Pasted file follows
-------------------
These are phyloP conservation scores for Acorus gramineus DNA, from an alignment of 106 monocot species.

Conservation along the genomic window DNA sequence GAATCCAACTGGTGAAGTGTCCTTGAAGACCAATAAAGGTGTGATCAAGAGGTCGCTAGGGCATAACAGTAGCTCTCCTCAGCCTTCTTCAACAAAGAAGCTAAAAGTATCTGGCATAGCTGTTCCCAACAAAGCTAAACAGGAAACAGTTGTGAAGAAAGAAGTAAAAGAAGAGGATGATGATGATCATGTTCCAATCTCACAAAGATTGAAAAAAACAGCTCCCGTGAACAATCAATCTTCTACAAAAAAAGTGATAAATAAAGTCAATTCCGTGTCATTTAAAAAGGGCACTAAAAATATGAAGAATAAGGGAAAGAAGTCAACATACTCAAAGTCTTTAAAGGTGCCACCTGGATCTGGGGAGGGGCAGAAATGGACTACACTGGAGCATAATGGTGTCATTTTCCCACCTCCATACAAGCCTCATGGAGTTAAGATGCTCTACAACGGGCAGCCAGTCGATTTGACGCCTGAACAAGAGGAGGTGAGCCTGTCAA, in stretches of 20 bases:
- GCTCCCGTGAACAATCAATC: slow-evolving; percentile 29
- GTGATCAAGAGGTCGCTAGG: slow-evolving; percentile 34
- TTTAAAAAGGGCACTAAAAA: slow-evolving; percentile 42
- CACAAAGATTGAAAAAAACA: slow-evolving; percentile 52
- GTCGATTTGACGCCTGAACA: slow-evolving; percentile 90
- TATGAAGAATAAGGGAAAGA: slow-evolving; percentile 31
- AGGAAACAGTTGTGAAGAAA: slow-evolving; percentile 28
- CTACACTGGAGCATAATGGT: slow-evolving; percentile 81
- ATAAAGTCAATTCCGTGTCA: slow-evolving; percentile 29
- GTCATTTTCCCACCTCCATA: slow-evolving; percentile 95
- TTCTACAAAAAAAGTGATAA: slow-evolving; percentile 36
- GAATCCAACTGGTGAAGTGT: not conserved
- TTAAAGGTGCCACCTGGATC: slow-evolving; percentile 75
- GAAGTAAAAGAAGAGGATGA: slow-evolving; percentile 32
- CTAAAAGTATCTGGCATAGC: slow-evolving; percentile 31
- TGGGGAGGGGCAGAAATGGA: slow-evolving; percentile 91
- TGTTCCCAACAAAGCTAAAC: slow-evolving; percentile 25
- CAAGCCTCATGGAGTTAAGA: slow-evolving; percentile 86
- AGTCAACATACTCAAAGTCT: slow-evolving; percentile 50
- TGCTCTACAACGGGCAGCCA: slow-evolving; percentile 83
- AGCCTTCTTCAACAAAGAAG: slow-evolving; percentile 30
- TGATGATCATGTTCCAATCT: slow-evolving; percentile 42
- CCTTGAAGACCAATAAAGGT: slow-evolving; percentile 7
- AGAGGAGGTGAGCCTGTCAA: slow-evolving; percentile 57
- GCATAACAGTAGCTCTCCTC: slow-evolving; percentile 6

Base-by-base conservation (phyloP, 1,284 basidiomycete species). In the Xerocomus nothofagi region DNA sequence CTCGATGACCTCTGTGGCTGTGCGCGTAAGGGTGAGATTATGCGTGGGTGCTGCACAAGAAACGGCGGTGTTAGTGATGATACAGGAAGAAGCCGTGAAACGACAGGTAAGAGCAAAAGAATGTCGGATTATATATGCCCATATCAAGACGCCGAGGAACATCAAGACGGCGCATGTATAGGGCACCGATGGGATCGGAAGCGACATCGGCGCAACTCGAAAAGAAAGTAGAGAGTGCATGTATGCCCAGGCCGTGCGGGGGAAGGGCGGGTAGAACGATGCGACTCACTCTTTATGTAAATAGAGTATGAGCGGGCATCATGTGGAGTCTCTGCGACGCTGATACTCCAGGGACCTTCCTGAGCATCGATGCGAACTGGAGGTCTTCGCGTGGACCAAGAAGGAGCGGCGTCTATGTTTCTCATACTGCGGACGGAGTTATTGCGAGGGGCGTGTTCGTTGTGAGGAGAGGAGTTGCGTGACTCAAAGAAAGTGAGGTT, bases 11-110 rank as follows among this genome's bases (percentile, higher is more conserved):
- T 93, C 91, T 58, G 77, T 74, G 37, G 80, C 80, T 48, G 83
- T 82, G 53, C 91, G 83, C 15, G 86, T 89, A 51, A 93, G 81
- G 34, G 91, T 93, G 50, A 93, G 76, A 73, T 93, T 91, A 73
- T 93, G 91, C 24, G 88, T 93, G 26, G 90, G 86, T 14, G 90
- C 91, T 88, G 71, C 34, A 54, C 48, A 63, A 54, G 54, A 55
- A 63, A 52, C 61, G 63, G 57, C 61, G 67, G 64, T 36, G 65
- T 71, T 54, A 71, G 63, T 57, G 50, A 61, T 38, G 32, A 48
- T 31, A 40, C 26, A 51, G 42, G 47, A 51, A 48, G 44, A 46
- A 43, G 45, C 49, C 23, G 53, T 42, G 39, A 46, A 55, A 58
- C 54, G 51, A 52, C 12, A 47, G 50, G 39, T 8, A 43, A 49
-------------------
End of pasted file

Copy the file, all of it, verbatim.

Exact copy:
These are phyloP conservation scores for Acorus gramineus DNA, from an alignment of 106 monocot species.

Conservation along the genomic window DNA sequence GAATCCAACTGGTGAAGTGTCCTTGAAGACCAATAAAGGTGTGATCAAGAGGTCGCTAGGGCATAACAGTAGCTCTCCTCAGCCTTCTTCAACAAAGAAGCTAAAAGTATCTGGCATAGCTGTTCCCAACAAAGCTAAACAGGAAACAGTTGTGAAGAAAGAAGTAAAAGAAGAGGATGATGATGATCATGTTCCAATCTCACAAAGATTGAAAAAAACAGCTCCCGTGAACAATCAATCTTCTACAAAAAAAGTGATAAATAAAGTCAATTCCGTGTCATTTAAAAAGGGCACTAAAAATATGAAGAATAAGGGAAAGAAGTCAACATACTCAAAGTCTTTAAAGGTGCCACCTGGATCTGGGGAGGGGCAGAAATGGACTACACTGGAGCATAATGGTGTCATTTTCCCACCTCCATACAAGCCTCATGGAGTTAAGATGCTCTACAACGGGCAGCCAGTCGATTTGACGCCTGAACAAGAGGAGGTGAGCCTGTCAA, in stretches of 20 bases:
- GCTCCCGTGAACAATCAATC: slow-evolving; percentile 29
- GTGATCAAGAGGTCGCTAGG: slow-evolving; percentile 34
- TTTAAAAAGGGCACTAAAAA: slow-evolving; percentile 42
- CACAAAGATTGAAAAAAACA: slow-evolving; percentile 52
- GTCGATTTGACGCCTGAACA: slow-evolving; percentile 90
- TATGAAGAATAAGGGAAAGA: slow-evolving; percentile 31
- AGGAAACAGTTGTGAAGAAA: slow-evolving; percentile 28
- CTACACTGGAGCATAATGGT: slow-evolving; percentile 81
- ATAAAGTCAATTCCGTGTCA: slow-evolving; percentile 29
- GTCATTTTCCCACCTCCATA: slow-evolving; percentile 95
- TTCTACAAAAAAAGTGATAA: slow-evolving; percentile 36
- GAATCCAACTGGTGAAGTGT: not conserved
- TTAAAGGTGCCACCTGGATC: slow-evolving; percentile 75
- GAAGTAAAAGAAGAGGATGA: slow-evolving; percentile 32
- CTAAAAGTATCTGGCATAGC: slow-evolving; percentile 31
- TGGGGAGGGGCAGAAATGGA: slow-evolving; percentile 91
- TGTTCCCAACAAAGCTAAAC: slow-evolving; percentile 25
- CAAGCCTCATGGAGTTAAGA: slow-evolving; percentile 86
- AGTCAACATACTCAAAGTCT: slow-evolving; percentile 50
- TGCTCTACAACGGGCAGCCA: slow-evolving; percentile 83
- AGCCTTCTTCAACAAAGAAG: slow-evolving; percentile 30
- TGATGATCATGTTCCAATCT: slow-evolving; percentile 42
- CCTTGAAGACCAATAAAGGT: slow-evolving; percentile 7
- AGAGGAGGTGAGCCTGTCAA: slow-evolving; percentile 57
- GCATAACAGTAGCTCTCCTC: slow-evolving; percentile 6

Base-by-base conservation (phyloP, 1,284 basidiomycete species). In the Xerocomus nothofagi region DNA sequence CTCGATGACCTCTGTGGCTGTGCGCGTAAGGGTGAGATTATGCGTGGGTGCTGCACAAGAAACGGCGGTGTTAGTGATGATACAGGAAGAAGCCGTGAAACGACAGGTAAGAGCAAAAGAATGTCGGATTATATATGCCCATATCAAGACGCCGAGGAACATCAAGACGGCGCATGTATAGGGCACCGATGGGATCGGAAGCGACATCGGCGCAACTCGAAAAGAAAGTAGAGAGTGCATGTATGCCCAGGCCGTGCGGGGGAAGGGCGGGTAGAACGATGCGACTCACTCTTTATGTAAATAGAGTATGAGCGGGCATCATGTGGAGTCTCTGCGACGCTGATACTCCAGGGACCTTCCTGAGCATCGATGCGAACTGGAGGTCTTCGCGTGGACCAAGAAGGAGCGGCGTCTATGTTTCTCATACTGCGGACGGAGTTATTGCGAGGGGCGTGTTCGTTGTGAGGAGAGGAGTTGCGTGACTCAAAGAAAGTGAGGTT, bases 11-110 rank as follows among this genome's bases (percentile, higher is more conserved):
- T 93, C 91, T 58, G 77, T 74, G 37, G 80, C 80, T 48, G 83
- T 82, G 53, C 91, G 83, C 15, G 86, T 89, A 51, A 93, G 81
- G 34, G 91, T 93, G 50, A 93, G 76, A 73, T 93, T 91, A 73
- T 93, G 91, C 24, G 88, T 93, G 26, G 90, G 86, T 14, G 90
- C 91, T 88, G 71, C 34, A 54, C 48, A 63, A 54, G 54, A 55
- A 63, A 52, C 61, G 63, G 57, C 61, G 67, G 64, T 36, G 65
- T 71, T 54, A 71, G 63, T 57, G 50, A 61, T 38, G 32, A 48
- T 31, A 40, C 26, A 51, G 42, G 47, A 51, A 48, G 44, A 46
- A 43, G 45, C 49, C 23, G 53, T 42, G 39, A 46, A 55, A 58
- C 54, G 51, A 52, C 12, A 47, G 50, G 39, T 8, A 43, A 49